Resonance, Opera North’s project to support UK-based Black, Asian and minority ethnic (BAME) musicians and composers, has been adapted in response to the Covid-19 crisis, the Leeds-based opera company has revealed.
The new ‘Lockdown Edition’ of the successful programme forms part of Opera North’s plans to address the impact of the coronavirus pandemic on artists and the making of music. It will aim to support UK-based BAME music-makers in exploring new ideas and ways of collaborating with other artists in these uniquely challenging circumstances.
“One of the great strengths of Resonance has always been its adaptability to the processes and needs of a very diverse cohort of artists,” commented Opera North’s Head of Projects Jo Nockels. “With restrictions on movement and gathering now in place, we want to see the programme evolve even further to take account of new ways to collaborate, which might not have been possible previously due to constraints on time and availability.”
The company is seeking applications from professional UK-based music-creators from BAME backgrounds working in any genre. Five successful lead artists will each receive a grant of up to £800 to cover fees for themselves and collaborators for 2-2.5 days’ work, as well as small equipment purchases. Project management and support to access other resources, funding and assistance will also be provided to underpin the work and to enable development to continue following participation in the programme.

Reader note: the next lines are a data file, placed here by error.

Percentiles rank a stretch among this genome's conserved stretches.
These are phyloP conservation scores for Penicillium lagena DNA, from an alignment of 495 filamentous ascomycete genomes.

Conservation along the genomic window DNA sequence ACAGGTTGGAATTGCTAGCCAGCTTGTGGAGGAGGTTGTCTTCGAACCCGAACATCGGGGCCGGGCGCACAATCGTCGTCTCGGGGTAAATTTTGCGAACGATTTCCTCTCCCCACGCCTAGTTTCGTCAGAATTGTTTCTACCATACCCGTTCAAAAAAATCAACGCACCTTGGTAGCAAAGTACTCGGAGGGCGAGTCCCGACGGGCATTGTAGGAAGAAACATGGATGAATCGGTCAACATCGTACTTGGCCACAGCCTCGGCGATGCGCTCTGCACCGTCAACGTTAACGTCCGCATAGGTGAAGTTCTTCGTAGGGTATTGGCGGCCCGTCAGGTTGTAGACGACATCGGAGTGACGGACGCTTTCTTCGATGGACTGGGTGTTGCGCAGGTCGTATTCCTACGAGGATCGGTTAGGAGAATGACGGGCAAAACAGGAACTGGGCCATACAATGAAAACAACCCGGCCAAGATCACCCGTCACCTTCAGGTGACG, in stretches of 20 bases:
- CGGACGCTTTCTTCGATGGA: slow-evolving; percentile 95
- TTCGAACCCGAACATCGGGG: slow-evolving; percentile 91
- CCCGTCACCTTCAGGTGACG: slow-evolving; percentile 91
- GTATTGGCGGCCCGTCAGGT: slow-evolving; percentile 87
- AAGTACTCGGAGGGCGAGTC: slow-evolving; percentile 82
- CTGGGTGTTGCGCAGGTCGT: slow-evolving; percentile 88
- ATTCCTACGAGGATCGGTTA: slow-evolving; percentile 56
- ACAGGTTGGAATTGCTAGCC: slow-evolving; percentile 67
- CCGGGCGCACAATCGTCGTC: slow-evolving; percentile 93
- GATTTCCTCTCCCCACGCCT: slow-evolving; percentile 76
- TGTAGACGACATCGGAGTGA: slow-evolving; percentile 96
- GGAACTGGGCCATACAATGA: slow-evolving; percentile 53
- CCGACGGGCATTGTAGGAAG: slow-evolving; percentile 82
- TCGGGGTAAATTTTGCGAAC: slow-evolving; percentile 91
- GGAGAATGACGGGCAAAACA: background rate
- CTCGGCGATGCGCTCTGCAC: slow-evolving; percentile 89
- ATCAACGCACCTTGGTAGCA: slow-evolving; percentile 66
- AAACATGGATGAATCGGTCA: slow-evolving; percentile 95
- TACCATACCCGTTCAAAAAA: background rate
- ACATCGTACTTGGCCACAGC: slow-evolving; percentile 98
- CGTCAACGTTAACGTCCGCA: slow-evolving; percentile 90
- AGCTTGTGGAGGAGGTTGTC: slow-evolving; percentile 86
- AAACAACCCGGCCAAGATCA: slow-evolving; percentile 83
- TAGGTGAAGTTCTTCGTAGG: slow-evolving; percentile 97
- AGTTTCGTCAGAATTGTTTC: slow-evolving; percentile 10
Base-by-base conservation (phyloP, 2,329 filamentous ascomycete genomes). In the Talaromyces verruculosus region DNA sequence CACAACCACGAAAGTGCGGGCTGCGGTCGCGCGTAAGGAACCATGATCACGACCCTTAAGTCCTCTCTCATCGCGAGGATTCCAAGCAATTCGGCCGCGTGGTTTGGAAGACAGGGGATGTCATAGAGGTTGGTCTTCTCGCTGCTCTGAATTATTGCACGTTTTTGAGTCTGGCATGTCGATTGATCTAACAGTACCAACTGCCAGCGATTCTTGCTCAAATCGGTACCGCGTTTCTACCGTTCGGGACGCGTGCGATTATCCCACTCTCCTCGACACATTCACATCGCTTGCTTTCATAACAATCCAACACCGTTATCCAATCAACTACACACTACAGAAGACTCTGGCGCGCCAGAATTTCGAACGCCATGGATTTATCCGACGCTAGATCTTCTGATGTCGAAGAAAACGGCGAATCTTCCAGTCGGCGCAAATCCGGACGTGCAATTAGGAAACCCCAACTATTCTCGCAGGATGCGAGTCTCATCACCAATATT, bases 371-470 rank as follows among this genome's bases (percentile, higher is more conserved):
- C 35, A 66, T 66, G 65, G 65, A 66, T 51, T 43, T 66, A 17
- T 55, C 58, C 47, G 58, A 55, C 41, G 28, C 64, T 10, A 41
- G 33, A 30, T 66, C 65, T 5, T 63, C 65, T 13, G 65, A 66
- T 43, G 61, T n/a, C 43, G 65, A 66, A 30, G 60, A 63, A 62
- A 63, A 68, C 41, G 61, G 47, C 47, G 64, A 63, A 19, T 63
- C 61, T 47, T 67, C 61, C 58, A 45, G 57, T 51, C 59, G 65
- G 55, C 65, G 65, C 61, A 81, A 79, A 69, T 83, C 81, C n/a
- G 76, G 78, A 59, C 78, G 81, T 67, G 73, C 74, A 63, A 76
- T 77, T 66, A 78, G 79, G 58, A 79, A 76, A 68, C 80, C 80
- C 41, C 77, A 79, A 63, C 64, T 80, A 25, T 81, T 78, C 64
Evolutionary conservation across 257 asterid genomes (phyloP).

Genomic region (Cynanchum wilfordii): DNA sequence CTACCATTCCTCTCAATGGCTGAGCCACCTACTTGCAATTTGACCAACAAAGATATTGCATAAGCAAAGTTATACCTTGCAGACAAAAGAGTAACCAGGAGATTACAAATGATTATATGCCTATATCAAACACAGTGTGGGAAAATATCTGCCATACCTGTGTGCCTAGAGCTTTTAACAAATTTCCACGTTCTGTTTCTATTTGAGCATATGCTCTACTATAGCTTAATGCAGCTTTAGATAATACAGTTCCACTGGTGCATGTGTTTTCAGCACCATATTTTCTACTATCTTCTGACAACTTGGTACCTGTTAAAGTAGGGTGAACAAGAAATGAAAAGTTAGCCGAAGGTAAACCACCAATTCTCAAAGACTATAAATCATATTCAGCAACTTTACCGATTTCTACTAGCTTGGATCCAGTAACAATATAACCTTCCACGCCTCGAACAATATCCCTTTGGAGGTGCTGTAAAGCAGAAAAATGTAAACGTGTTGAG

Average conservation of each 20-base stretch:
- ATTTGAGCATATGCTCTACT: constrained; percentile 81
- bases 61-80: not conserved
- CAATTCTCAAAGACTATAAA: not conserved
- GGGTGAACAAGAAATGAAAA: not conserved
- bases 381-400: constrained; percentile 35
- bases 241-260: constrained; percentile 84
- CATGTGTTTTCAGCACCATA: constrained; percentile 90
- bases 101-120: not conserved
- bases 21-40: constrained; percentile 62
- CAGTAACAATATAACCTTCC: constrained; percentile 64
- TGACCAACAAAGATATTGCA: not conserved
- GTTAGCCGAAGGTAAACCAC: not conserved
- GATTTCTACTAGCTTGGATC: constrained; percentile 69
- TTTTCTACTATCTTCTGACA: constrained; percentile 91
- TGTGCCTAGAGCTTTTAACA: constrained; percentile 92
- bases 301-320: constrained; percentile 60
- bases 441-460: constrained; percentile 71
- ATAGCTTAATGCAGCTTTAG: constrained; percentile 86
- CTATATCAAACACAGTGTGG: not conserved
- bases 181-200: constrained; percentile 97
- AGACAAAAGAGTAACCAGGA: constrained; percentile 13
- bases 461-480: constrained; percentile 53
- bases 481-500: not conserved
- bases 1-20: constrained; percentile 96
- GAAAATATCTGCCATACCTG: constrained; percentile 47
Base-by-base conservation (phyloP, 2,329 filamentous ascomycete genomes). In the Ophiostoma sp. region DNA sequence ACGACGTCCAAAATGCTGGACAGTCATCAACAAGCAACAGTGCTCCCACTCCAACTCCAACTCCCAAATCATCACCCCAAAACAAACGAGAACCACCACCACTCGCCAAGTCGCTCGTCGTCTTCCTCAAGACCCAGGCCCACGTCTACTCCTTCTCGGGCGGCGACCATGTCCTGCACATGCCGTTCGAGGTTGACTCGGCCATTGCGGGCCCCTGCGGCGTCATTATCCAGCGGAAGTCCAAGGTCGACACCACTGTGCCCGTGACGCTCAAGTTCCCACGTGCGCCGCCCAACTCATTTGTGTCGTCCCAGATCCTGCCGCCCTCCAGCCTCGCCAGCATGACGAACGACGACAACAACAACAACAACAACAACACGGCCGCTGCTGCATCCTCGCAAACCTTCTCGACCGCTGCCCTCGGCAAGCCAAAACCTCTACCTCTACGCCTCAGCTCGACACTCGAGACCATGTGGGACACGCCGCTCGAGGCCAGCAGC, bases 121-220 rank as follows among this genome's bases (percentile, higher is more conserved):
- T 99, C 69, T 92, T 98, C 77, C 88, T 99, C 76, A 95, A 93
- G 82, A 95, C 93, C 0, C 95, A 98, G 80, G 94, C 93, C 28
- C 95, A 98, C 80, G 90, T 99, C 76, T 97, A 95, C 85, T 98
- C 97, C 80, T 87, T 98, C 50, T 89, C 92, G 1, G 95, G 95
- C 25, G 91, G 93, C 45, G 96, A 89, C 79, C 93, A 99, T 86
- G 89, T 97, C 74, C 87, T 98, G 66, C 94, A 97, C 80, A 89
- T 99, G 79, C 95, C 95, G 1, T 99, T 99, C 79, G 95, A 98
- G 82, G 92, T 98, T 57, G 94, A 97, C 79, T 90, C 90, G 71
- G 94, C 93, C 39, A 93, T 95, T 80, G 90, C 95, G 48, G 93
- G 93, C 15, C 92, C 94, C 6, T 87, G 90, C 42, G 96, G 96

Applicants are invited to provide a brief outline of their proposal, including any potential collaborators, and to explain why this opportunity will enhance their professional practice or enable them to pursue a new creative idea. All projects must be achievable under current social distancing and travel regulations, but in common with previous instalments of Resonance – which have featured hip hop, soul, Afrobeat, Indian classical music and traditional Arabic song – no restrictions are placed on artistic ambition or musical genre.
Nockels added: “Perhaps there is someone you have always wanted to collaborate with and never been able to. Maybe there is a very different musical style that you would like to explore with another musician. Or is there a musical skill you would like to add to your range – anything from notation to playing technique?”
To be eligible for Resonance: The Lockdown Edition, applicants must be UK-based professional composers or music-creators aged 18 or over who are not in full-time education. To apply, fill in this short form and submit it by 10 am on Friday 8 May 2020. If you have any queries or would like to discuss your application, email Jo Nockels.
Singer-songwriter Nishla Smith’s song cycle What Happened to Agnes, developed during last year’s workshops, completed a national tour just before lockdown began.